Generative Design

Explores a variety of digital fabrication tools alongside the language, limitations, and capabilities of contemporary and near-future digital manufacturing.

This course serves as a broad introduction to issues in contemporary product and interaction design related to digital fabrication and data-driven form. Loosely structured around the increasingly viable notion of user-centered 'Hyper-Customization,' students will explore how emergent tools allow a designer to craft an algorithm that in turn creates unique products, services, and experiences matched to each potential user. Students will explore how the collection of data on individual users can be integrated into every aspect of the design process — not only in insight discovery and process streamlining, but also in the direct shaping of final products and experiences.

Digital fabrication tools, long heralded by designers and engineers as a more sustainable, efficient, and capable replacement to traditional manufacturing techniques, are becoming widespread and accessible enough to support these new sorts of customized products and experiences. Throughout this course, students will learn to implement a wide variety of digital fabrication tools -- including 3d printing, laser cutting, and CNC machining -- alongside the language, limitations, and capabilities of contemporary and near-future digital manufacture.

Discussions about emerging resources in digital fabrication, issues in design inclusivity and accessibility, the overlap between contemporary form design and data visualization, remote data collection techniques, and applications for machine learning and artificial intelligence in design will be included alongside case-studies from the realms of architecture and urban-planning — where hyper-customization is already being tested at large scales. Students will leave the course having designed a thing that in turn designs an infinite variety of other things, enabling every potential user to have an experience that is fundamentally designed for them.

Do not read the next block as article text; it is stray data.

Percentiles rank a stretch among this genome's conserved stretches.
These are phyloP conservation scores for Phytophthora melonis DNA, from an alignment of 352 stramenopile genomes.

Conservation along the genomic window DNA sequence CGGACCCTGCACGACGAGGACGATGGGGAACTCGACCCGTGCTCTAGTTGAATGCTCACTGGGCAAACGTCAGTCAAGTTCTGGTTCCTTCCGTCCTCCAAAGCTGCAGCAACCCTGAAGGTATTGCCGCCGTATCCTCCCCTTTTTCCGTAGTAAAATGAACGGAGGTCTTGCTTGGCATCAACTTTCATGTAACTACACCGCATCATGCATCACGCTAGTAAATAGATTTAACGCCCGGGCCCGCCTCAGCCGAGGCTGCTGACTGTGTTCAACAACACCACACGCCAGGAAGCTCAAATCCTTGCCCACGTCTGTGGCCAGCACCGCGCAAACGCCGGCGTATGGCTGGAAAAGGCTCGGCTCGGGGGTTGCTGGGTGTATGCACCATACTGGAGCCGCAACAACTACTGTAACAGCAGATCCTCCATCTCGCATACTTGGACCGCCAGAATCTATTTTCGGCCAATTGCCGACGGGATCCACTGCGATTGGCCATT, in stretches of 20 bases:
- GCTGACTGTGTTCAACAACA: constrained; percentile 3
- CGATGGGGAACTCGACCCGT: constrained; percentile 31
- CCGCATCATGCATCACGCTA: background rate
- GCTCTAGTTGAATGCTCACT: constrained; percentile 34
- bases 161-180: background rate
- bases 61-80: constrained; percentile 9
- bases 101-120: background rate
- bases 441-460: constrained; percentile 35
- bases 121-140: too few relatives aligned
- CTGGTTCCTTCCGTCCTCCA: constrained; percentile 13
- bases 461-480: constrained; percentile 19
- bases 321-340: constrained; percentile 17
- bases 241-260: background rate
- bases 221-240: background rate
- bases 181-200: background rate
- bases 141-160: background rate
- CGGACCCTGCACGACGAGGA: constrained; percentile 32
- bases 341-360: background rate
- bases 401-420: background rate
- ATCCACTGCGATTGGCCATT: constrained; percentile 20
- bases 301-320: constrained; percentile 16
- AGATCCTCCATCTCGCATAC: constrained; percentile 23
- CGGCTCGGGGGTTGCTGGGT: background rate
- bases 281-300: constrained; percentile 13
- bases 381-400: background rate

Learning Objectives

  • Gain exposure to many digital fabrication techniques
  • Learn to apply many different types of customization logics to both physical and digital products
  • Confront challenges in design inclusivity and product accessibility
  • Attain a high-level understanding of digital fabrication technologies and their appropriate uses and limitations
  • Become comfortable with failure and persevere through technical challenges
  • Acquire a basic understanding of programmatic form expression in SVG, Functional Programming Code, Grasshopper, G-Code, and Point Clouds
  • Confront the 'designer-agency' issues inherent to contemporary design practices that implement programmatic design tools
  • Use mathematical and computational principles to address design problems

Learning Outcomes
Students will achieve competency in these techniques through iterative experimentation by the end of the course. A final project will task students with designing and fabricating a functional design process capable of producing a product for a variety of potential users.

Format & Grading
This course will be structured as an experimental laboratory, with many opportunities for students to pursue their own independent areas of interest after brief technical demonstrations. Students will choose a specific product category, and spend the semester individually exploring how objects and experiences could be made more unique to individual users.

Grading based on

  • 40% Week-to-Week Experimentation
  • 20% Class Participation
  • 20% Ambition and Perseverance
  • 20% Final Project

Enrollment Restrictions
This course is open to all Institute of Design students. Enrolling students should have Foundation-equivalent knowledge in Adobe Illustrator and Rhinoceros 3D.